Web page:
Since the output voltage of the voltage-raising circuit 10 is transmitted to an input port of the error amplifier 23 and compared with the reference voltage REF of the pulse width modulator 30, an output voltage variation value is obtained and amplified. The amplified voltage variation is then transmitted to an input port of the comparator 22 and compared with the oscillator signal of the pulse width modulator 30. Consequently, the duty cycle of the comparator 22 can be controlled via the amplified voltage variation. When the comparator 22 is conducting, the resistor R3 is virtual ground. At this time, the amplification of the reference voltage circuit 20 reaches its minimum. For example, if the duty cycle of the comparator 22 is 0.5, the equivalent resistance, which is a resistance of the resistor R3 plus the output resistance of the comparator 22, increases the amplification factor of the reference voltage circuit 20 by a factor of 2. The AC reference voltage circuit 20 outputs to the pulse width modulator 30 through the resistor R3, and the resistor R3 obtains the output voltage from the full-wave rectifier 50 through the voltage dividers RA, RB and capacitor C1. The oscillation frequency of the oscillator 31 is far greater than the AC power supply frequency. Therefore, the frequency, phase and waveform of the output voltage of the AC reference voltage circuit 20 can be adjusted to be the same as those of the input voltage of the voltage-raising circuit 10, as shown in FIG. 4.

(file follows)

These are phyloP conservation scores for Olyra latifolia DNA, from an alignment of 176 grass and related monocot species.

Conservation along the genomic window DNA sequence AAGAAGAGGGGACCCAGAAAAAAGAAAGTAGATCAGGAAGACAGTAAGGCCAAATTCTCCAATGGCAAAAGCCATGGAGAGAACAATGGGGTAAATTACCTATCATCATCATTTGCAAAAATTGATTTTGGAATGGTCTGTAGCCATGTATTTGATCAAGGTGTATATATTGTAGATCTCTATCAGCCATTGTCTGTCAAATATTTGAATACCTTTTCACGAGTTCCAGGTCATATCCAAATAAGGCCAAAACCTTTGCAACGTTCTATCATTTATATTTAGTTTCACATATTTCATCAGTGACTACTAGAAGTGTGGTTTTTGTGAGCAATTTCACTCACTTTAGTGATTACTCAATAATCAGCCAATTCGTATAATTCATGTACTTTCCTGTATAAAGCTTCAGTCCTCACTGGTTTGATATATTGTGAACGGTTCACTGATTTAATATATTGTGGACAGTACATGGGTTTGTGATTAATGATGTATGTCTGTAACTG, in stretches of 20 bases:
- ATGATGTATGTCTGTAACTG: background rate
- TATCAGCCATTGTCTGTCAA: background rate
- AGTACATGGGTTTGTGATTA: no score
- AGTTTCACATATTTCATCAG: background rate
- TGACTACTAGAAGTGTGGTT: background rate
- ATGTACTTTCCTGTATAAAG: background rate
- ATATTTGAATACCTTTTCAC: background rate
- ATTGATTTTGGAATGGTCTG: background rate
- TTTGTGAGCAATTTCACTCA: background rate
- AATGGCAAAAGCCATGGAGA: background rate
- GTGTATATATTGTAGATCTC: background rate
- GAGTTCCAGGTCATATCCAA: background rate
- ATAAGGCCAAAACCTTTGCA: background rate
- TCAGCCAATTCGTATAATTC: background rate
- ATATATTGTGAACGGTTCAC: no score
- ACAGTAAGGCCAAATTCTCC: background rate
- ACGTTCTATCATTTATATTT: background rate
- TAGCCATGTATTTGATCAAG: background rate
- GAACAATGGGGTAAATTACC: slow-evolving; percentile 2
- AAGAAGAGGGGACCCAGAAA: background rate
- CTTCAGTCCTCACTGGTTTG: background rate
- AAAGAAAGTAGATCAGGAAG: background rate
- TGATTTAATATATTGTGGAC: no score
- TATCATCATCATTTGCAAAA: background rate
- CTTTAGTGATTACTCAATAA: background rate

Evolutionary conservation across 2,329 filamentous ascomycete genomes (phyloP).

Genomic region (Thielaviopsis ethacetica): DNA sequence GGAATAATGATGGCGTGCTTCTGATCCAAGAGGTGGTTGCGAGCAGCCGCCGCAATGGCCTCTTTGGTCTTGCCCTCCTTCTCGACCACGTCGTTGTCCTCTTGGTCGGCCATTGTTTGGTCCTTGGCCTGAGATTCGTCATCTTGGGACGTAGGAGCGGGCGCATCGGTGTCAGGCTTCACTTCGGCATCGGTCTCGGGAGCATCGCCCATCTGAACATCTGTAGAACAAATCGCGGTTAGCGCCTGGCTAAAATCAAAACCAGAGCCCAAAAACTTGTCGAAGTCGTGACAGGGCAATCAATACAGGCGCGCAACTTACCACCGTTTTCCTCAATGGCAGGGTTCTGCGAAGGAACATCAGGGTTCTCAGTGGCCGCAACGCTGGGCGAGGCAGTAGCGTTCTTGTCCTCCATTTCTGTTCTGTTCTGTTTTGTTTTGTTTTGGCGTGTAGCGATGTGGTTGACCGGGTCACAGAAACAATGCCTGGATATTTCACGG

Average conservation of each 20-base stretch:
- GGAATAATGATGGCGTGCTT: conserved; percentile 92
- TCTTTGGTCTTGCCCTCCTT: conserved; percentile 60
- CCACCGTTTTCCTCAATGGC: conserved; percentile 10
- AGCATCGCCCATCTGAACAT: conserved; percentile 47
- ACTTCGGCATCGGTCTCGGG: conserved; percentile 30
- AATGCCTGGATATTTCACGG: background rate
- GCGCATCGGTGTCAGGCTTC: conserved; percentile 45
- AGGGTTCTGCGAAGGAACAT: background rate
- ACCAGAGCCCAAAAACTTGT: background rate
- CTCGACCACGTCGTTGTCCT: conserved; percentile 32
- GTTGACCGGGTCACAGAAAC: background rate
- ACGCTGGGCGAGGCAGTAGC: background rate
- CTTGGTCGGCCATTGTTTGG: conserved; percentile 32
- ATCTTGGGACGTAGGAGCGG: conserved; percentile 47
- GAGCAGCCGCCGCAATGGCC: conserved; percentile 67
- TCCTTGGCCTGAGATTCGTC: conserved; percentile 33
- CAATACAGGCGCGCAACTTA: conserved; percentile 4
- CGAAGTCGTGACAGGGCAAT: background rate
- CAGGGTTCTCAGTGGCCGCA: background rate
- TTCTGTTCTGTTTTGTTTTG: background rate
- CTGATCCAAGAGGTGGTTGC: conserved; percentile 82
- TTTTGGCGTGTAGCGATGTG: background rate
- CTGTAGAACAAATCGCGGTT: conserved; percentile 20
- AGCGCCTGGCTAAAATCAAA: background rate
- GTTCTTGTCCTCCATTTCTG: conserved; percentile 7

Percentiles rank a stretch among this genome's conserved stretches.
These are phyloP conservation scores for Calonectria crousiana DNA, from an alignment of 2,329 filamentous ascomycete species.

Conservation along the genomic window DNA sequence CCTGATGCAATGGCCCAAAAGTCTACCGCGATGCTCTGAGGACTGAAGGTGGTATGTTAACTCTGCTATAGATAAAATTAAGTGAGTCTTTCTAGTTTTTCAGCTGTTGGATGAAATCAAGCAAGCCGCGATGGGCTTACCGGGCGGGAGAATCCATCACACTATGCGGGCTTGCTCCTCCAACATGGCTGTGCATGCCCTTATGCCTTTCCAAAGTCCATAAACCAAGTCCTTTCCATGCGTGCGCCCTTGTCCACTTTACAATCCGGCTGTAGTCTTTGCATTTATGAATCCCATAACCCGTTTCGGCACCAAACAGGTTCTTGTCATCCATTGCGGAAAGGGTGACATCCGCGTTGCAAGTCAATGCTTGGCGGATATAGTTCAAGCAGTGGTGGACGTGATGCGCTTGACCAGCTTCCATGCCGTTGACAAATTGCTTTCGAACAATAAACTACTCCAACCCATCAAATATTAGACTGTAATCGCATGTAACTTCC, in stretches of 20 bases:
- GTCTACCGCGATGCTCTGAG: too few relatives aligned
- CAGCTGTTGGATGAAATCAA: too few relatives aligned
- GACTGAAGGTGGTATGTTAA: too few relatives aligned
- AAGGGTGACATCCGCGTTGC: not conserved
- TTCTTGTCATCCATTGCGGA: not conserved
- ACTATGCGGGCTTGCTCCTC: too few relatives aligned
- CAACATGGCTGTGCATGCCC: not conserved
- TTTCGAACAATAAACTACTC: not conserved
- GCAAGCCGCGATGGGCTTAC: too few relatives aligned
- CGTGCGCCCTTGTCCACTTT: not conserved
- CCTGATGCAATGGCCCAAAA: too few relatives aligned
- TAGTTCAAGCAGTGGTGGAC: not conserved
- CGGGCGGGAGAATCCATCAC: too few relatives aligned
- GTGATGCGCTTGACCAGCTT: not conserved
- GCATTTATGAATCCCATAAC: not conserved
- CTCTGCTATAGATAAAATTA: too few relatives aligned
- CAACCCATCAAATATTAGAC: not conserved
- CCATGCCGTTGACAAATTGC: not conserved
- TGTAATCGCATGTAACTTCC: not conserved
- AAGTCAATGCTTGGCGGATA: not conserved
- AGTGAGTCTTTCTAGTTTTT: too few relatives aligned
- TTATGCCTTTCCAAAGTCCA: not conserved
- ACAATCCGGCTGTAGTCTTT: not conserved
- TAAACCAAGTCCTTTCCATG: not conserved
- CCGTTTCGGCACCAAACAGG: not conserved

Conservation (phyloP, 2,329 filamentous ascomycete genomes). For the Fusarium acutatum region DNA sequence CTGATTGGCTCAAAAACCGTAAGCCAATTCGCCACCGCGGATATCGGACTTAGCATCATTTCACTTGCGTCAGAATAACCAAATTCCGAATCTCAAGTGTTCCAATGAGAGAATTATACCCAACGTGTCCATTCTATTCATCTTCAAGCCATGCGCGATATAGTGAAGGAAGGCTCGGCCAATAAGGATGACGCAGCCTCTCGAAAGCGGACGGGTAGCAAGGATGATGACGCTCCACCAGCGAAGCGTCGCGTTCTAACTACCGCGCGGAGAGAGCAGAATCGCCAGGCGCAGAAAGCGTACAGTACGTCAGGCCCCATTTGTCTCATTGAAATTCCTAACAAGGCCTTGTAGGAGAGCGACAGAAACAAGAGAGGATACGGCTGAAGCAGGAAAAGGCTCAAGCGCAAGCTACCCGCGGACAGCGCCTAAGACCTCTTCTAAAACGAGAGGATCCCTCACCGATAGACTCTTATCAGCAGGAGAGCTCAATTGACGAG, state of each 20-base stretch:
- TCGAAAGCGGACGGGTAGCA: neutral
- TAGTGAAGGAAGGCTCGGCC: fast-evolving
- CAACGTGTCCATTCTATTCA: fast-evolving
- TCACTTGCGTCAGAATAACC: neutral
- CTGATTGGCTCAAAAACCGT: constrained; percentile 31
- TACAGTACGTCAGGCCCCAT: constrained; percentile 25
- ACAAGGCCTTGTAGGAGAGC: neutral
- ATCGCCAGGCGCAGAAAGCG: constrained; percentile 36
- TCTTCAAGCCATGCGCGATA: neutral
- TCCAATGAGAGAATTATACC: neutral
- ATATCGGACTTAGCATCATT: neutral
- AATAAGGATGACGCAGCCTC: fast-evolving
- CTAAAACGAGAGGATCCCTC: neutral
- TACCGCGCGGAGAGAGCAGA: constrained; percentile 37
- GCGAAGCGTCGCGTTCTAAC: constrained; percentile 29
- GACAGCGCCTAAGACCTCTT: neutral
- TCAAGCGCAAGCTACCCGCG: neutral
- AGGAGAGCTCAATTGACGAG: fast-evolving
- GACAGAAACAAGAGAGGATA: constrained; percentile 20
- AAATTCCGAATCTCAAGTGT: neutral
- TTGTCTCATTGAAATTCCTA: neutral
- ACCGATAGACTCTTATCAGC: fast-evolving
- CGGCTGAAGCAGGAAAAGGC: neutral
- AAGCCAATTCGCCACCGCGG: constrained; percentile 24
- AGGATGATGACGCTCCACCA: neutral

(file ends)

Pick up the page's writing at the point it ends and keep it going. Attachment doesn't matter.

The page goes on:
• [0016]
    From the above description, one knows that the waveforms, frequencies, and phases of the output voltage of the AC reference voltage circuit 20 and the input voltage of the voltage-raising circuit 1 0 are the same. The amplitudes of the output voltage of the AC reference voltage circuit are determined by the conduction percentage of the comparator 22. That is, the comparator 22 and the resistor R3 on its output port form an adjustable resistor.
  • [0017]
    [0017]FIG. 2 shows another embodiment of the invention. The basic principles of the current power factor correction control circuit are the same as before. Since the duty cycle and output voltage of the pulse width modulator 30 in this case are opposite to the previous one, a linear inverse phase amplifier 25 is inserted between the output port of the AC reference voltage circuit 20 and the input port of the pulse width modulator 30.
  • [0018]